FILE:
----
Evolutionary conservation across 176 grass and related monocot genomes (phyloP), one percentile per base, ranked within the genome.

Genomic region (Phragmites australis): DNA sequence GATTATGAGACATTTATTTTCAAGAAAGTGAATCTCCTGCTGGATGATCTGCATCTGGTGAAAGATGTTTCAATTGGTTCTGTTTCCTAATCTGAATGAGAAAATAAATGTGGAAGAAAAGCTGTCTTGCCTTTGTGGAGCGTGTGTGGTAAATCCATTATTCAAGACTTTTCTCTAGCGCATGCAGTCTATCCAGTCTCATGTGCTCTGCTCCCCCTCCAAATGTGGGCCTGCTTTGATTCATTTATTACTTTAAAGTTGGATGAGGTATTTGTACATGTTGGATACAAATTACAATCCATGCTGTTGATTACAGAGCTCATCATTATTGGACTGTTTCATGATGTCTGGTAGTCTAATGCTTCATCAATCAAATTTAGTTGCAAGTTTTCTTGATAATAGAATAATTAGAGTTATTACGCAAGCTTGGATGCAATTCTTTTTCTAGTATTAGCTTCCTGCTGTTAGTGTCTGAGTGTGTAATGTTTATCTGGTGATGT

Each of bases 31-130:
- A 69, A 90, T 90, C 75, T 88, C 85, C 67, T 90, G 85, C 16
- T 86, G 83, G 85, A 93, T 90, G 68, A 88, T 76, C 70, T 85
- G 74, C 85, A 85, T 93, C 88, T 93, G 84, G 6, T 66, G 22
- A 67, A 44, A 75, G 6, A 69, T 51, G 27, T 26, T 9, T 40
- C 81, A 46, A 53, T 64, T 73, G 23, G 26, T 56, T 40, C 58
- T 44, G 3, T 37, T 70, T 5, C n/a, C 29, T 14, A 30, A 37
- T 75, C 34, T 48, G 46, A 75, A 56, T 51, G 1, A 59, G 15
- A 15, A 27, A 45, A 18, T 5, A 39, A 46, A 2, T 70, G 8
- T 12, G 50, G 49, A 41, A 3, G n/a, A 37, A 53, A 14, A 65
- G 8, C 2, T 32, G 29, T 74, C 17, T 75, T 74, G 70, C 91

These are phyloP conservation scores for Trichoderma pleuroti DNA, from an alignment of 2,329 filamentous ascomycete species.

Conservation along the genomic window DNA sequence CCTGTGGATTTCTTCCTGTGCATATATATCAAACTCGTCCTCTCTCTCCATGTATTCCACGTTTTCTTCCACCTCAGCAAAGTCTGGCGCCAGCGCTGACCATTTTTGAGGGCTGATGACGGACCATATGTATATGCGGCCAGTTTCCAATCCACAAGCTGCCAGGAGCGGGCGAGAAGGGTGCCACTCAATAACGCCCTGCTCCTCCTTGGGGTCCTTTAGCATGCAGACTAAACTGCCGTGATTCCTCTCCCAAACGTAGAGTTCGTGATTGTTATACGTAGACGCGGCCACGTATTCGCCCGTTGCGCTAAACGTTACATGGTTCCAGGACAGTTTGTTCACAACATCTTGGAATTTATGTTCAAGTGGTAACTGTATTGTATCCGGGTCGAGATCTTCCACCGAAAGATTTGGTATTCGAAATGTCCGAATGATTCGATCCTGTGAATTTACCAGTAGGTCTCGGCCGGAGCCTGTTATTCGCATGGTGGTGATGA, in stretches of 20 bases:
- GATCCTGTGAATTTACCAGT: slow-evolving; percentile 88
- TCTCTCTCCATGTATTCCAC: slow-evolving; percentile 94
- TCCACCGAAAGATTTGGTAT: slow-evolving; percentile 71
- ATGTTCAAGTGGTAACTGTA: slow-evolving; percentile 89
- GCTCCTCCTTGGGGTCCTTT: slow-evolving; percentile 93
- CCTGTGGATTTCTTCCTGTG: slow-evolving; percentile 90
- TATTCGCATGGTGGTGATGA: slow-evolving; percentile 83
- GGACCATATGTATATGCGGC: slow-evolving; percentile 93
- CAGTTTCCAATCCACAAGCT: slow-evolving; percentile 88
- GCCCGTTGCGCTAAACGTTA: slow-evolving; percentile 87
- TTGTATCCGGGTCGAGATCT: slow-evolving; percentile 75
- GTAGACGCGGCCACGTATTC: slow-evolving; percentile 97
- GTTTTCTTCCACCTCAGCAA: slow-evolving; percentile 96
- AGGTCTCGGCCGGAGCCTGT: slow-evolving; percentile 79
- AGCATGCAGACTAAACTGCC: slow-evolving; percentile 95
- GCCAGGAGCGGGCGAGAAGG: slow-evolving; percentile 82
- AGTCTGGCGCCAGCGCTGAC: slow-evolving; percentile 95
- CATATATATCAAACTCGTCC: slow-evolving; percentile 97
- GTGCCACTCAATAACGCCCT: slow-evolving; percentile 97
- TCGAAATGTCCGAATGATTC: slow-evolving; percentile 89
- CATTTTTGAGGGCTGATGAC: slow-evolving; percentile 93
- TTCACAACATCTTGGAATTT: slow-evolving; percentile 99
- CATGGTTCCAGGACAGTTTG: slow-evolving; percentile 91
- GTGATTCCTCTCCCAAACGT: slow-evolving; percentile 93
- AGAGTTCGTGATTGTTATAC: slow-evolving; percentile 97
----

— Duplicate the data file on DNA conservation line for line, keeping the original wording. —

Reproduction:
Evolutionary conservation across 176 grass and related monocot genomes (phyloP), one percentile per base, ranked within the genome.

Genomic region (Phragmites australis): DNA sequence GATTATGAGACATTTATTTTCAAGAAAGTGAATCTCCTGCTGGATGATCTGCATCTGGTGAAAGATGTTTCAATTGGTTCTGTTTCCTAATCTGAATGAGAAAATAAATGTGGAAGAAAAGCTGTCTTGCCTTTGTGGAGCGTGTGTGGTAAATCCATTATTCAAGACTTTTCTCTAGCGCATGCAGTCTATCCAGTCTCATGTGCTCTGCTCCCCCTCCAAATGTGGGCCTGCTTTGATTCATTTATTACTTTAAAGTTGGATGAGGTATTTGTACATGTTGGATACAAATTACAATCCATGCTGTTGATTACAGAGCTCATCATTATTGGACTGTTTCATGATGTCTGGTAGTCTAATGCTTCATCAATCAAATTTAGTTGCAAGTTTTCTTGATAATAGAATAATTAGAGTTATTACGCAAGCTTGGATGCAATTCTTTTTCTAGTATTAGCTTCCTGCTGTTAGTGTCTGAGTGTGTAATGTTTATCTGGTGATGT

Each of bases 31-130:
- A 69, A 90, T 90, C 75, T 88, C 85, C 67, T 90, G 85, C 16
- T 86, G 83, G 85, A 93, T 90, G 68, A 88, T 76, C 70, T 85
- G 74, C 85, A 85, T 93, C 88, T 93, G 84, G 6, T 66, G 22
- A 67, A 44, A 75, G 6, A 69, T 51, G 27, T 26, T 9, T 40
- C 81, A 46, A 53, T 64, T 73, G 23, G 26, T 56, T 40, C 58
- T 44, G 3, T 37, T 70, T 5, C n/a, C 29, T 14, A 30, A 37
- T 75, C 34, T 48, G 46, A 75, A 56, T 51, G 1, A 59, G 15
- A 15, A 27, A 45, A 18, T 5, A 39, A 46, A 2, T 70, G 8
- T 12, G 50, G 49, A 41, A 3, G n/a, A 37, A 53, A 14, A 65
- G 8, C 2, T 32, G 29, T 74, C 17, T 75, T 74, G 70, C 91

These are phyloP conservation scores for Trichoderma pleuroti DNA, from an alignment of 2,329 filamentous ascomycete species.

Conservation along the genomic window DNA sequence CCTGTGGATTTCTTCCTGTGCATATATATCAAACTCGTCCTCTCTCTCCATGTATTCCACGTTTTCTTCCACCTCAGCAAAGTCTGGCGCCAGCGCTGACCATTTTTGAGGGCTGATGACGGACCATATGTATATGCGGCCAGTTTCCAATCCACAAGCTGCCAGGAGCGGGCGAGAAGGGTGCCACTCAATAACGCCCTGCTCCTCCTTGGGGTCCTTTAGCATGCAGACTAAACTGCCGTGATTCCTCTCCCAAACGTAGAGTTCGTGATTGTTATACGTAGACGCGGCCACGTATTCGCCCGTTGCGCTAAACGTTACATGGTTCCAGGACAGTTTGTTCACAACATCTTGGAATTTATGTTCAAGTGGTAACTGTATTGTATCCGGGTCGAGATCTTCCACCGAAAGATTTGGTATTCGAAATGTCCGAATGATTCGATCCTGTGAATTTACCAGTAGGTCTCGGCCGGAGCCTGTTATTCGCATGGTGGTGATGA, in stretches of 20 bases:
- GATCCTGTGAATTTACCAGT: slow-evolving; percentile 88
- TCTCTCTCCATGTATTCCAC: slow-evolving; percentile 94
- TCCACCGAAAGATTTGGTAT: slow-evolving; percentile 71
- ATGTTCAAGTGGTAACTGTA: slow-evolving; percentile 89
- GCTCCTCCTTGGGGTCCTTT: slow-evolving; percentile 93
- CCTGTGGATTTCTTCCTGTG: slow-evolving; percentile 90
- TATTCGCATGGTGGTGATGA: slow-evolving; percentile 83
- GGACCATATGTATATGCGGC: slow-evolving; percentile 93
- CAGTTTCCAATCCACAAGCT: slow-evolving; percentile 88
- GCCCGTTGCGCTAAACGTTA: slow-evolving; percentile 87
- TTGTATCCGGGTCGAGATCT: slow-evolving; percentile 75
- GTAGACGCGGCCACGTATTC: slow-evolving; percentile 97
- GTTTTCTTCCACCTCAGCAA: slow-evolving; percentile 96
- AGGTCTCGGCCGGAGCCTGT: slow-evolving; percentile 79
- AGCATGCAGACTAAACTGCC: slow-evolving; percentile 95
- GCCAGGAGCGGGCGAGAAGG: slow-evolving; percentile 82
- AGTCTGGCGCCAGCGCTGAC: slow-evolving; percentile 95
- CATATATATCAAACTCGTCC: slow-evolving; percentile 97
- GTGCCACTCAATAACGCCCT: slow-evolving; percentile 97
- TCGAAATGTCCGAATGATTC: slow-evolving; percentile 89
- CATTTTTGAGGGCTGATGAC: slow-evolving; percentile 93
- TTCACAACATCTTGGAATTT: slow-evolving; percentile 99
- CATGGTTCCAGGACAGTTTG: slow-evolving; percentile 91
- GTGATTCCTCTCCCAAACGT: slow-evolving; percentile 93
- AGAGTTCGTGATTGTTATAC: slow-evolving; percentile 97